Tritrichomonas foetus can cause significant reproductive losses in affected cattle herds. Trichomonas, found in North and South America, South Africa, and Australia, is a "true" venereal disease. That is, infected cows and infected bulls spread it during breeding. One infected bull can infect every cow he breeds. Breeding an infected cow infects bulls.
The trichomonas organism is fragile and does not live outside the reproductive tracts of cattle. The organism is a three-haired flagellated protozoa. It is motile and about two to three times the size of a red blood cell. It is single celled and multiplies by binary fission. The organism has a low ability to invade tissue. Therefore, inflammation of the cervix and placenta are minimal in the cow.
The mechanism of abortion is not completely understood. Bulls do not mount an effective immune response against trich. They do not show any outward signs of infection. They continue breeding and produce normal sperm. Bulls carry the organism in the folds (epithelial crypts) of the prepuce and penis. Young bulls are less likely to become permanent carriers than older bulls because the folds or crypts are less developed in younger bulls.
A few "virgin" bulls have tested positive on occasion, possibly having been exposed in an unknown infected herd. Bulls older than four years become permanent carriers. Younger bulls can get rid of the infection but the time required varies. Testing bulls is not 100 per cent accurate but you can get close with additional testing: after one test, 85 per cent accuracy; after two tests, 95 per cent accuracy; after three tests, 99 per cent accuracy.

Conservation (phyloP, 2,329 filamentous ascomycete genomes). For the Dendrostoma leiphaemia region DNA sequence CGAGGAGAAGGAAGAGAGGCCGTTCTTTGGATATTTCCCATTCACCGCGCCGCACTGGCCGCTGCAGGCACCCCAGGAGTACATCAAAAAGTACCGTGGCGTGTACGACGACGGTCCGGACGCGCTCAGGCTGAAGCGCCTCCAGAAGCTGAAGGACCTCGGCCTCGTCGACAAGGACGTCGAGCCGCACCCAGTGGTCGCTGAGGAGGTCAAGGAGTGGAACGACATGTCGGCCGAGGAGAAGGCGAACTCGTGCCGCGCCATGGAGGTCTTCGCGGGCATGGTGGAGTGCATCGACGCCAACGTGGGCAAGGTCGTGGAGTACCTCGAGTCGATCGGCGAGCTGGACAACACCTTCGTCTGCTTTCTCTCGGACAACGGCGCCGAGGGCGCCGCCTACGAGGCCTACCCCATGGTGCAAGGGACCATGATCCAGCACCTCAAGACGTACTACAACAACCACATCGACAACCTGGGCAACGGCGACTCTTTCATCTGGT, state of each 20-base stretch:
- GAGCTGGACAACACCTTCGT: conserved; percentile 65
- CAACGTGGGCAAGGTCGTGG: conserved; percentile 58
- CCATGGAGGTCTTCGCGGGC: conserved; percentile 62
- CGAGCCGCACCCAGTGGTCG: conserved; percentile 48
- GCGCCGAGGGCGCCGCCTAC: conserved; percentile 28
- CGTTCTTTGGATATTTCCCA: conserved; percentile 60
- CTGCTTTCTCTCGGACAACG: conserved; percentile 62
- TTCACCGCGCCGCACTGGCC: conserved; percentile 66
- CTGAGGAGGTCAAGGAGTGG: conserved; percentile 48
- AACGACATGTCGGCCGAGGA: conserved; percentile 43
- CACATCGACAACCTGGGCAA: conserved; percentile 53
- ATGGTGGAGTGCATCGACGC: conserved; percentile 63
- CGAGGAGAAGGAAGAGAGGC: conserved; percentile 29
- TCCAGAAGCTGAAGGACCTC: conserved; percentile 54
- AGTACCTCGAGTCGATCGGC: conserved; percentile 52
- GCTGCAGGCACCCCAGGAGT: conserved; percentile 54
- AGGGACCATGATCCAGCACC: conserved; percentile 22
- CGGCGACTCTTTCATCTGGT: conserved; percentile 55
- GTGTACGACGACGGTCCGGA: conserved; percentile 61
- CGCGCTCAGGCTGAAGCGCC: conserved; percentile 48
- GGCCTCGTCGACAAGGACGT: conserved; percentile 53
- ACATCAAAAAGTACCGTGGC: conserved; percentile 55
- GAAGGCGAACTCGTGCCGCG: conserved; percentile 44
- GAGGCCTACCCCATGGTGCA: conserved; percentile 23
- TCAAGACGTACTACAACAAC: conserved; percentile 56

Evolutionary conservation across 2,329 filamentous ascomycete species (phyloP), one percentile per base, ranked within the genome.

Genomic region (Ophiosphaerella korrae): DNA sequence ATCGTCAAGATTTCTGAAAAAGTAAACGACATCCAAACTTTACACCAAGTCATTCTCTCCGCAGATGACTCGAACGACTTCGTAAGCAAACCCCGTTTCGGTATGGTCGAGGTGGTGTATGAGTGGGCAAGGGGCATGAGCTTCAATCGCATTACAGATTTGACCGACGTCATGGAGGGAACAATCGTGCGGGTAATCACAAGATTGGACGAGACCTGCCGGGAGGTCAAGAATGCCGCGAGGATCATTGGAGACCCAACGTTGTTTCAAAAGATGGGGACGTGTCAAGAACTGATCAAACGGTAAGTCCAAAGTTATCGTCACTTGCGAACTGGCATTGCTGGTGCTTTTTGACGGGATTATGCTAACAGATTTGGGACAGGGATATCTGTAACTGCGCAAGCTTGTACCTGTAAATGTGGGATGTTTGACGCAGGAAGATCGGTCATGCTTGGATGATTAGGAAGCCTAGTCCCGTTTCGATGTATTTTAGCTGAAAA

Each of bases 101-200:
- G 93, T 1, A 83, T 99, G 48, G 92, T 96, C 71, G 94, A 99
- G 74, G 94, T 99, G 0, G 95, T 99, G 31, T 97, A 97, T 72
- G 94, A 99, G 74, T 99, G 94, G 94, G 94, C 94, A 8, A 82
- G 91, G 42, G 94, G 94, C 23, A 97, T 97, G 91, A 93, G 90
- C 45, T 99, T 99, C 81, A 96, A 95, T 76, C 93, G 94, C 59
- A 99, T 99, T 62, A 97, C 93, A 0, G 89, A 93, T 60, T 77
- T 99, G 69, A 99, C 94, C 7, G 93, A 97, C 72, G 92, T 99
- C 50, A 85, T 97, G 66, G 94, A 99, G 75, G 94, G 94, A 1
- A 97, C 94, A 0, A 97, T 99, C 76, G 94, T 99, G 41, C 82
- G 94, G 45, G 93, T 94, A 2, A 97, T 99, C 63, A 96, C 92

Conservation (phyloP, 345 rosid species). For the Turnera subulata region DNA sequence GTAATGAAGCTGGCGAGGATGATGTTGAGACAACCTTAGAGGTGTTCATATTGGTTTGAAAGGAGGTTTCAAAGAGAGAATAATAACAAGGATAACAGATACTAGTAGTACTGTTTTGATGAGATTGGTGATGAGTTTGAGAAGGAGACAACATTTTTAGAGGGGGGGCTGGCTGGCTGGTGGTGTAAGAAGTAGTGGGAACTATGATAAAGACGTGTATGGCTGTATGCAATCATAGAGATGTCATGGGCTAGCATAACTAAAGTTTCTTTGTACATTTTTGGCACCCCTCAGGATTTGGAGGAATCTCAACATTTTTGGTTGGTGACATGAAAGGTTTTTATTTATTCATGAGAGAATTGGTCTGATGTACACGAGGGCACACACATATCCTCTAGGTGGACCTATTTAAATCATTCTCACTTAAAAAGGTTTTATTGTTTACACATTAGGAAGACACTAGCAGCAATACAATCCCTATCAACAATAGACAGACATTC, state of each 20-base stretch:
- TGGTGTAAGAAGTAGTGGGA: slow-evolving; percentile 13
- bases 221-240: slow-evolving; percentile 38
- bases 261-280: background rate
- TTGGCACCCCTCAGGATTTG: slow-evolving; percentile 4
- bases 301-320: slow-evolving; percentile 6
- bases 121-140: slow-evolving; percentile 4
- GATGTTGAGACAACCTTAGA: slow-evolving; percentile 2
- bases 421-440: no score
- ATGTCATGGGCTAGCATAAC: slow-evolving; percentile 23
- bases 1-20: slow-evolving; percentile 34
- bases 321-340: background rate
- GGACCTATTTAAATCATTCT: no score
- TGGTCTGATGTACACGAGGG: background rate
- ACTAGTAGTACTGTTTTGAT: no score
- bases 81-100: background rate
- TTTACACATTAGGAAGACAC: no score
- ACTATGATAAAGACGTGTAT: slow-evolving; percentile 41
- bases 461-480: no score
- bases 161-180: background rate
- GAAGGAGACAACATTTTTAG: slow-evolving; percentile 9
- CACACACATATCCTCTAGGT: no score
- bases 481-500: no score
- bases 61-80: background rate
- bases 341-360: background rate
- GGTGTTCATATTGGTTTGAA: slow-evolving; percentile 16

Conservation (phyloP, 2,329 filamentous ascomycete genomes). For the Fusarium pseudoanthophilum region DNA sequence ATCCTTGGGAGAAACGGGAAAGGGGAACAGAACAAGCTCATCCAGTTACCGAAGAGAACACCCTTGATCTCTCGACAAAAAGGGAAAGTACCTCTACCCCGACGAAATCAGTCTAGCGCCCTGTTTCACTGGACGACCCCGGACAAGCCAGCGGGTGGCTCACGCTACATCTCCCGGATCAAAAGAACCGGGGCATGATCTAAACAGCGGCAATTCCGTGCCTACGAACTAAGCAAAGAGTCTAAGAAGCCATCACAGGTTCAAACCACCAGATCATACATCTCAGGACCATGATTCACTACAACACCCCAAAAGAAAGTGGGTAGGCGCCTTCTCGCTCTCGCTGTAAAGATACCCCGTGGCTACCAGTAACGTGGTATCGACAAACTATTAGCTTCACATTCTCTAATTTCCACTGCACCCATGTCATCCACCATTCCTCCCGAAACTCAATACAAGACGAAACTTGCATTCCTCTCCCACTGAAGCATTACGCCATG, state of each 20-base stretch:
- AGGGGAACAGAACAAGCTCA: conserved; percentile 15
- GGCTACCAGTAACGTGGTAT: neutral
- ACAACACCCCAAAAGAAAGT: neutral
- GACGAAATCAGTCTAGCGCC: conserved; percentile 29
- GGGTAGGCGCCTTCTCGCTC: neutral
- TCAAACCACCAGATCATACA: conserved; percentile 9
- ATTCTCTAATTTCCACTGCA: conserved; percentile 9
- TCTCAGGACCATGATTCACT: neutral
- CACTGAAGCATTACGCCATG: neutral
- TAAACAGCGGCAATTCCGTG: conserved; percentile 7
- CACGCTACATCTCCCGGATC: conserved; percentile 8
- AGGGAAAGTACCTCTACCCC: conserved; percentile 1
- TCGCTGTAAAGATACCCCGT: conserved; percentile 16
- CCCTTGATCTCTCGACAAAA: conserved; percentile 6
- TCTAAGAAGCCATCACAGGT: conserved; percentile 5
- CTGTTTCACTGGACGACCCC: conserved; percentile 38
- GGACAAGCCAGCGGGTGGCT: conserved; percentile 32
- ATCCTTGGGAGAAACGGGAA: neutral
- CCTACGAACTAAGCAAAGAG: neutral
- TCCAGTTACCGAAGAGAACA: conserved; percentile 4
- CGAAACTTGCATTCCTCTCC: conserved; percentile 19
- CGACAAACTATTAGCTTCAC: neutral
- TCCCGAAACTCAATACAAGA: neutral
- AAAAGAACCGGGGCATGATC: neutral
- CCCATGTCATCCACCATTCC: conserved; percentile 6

The most common symptoms of affected cow herds are repeat breeding, low pregnancy rates and many late calves. Affected herds can experience open rates of anywhere from 11 to 84 per cent at preg-check time. Cows infected with trich become pregnant and then abort. Usually they abort 15-80 days after they have been bred but they can abort later in pregnancy. After three to five heat cycles, a cow develops a natural immunity to the organism, and can conceive upon subsequent breeding, and carry a calf to term. About two per cent of these cows can calve normally but still spread infection when exposed to bulls the next breeding season. These cows can carry the organism up to nine weeks after calving. Any aborted calves or pyometra (infected uterus) should be checked by your veterinarian.
Test Method: microscopic
Sample Requirement: Preputial fornix scraping in InPouches or media tubes
Lab testing TIme: 96 hours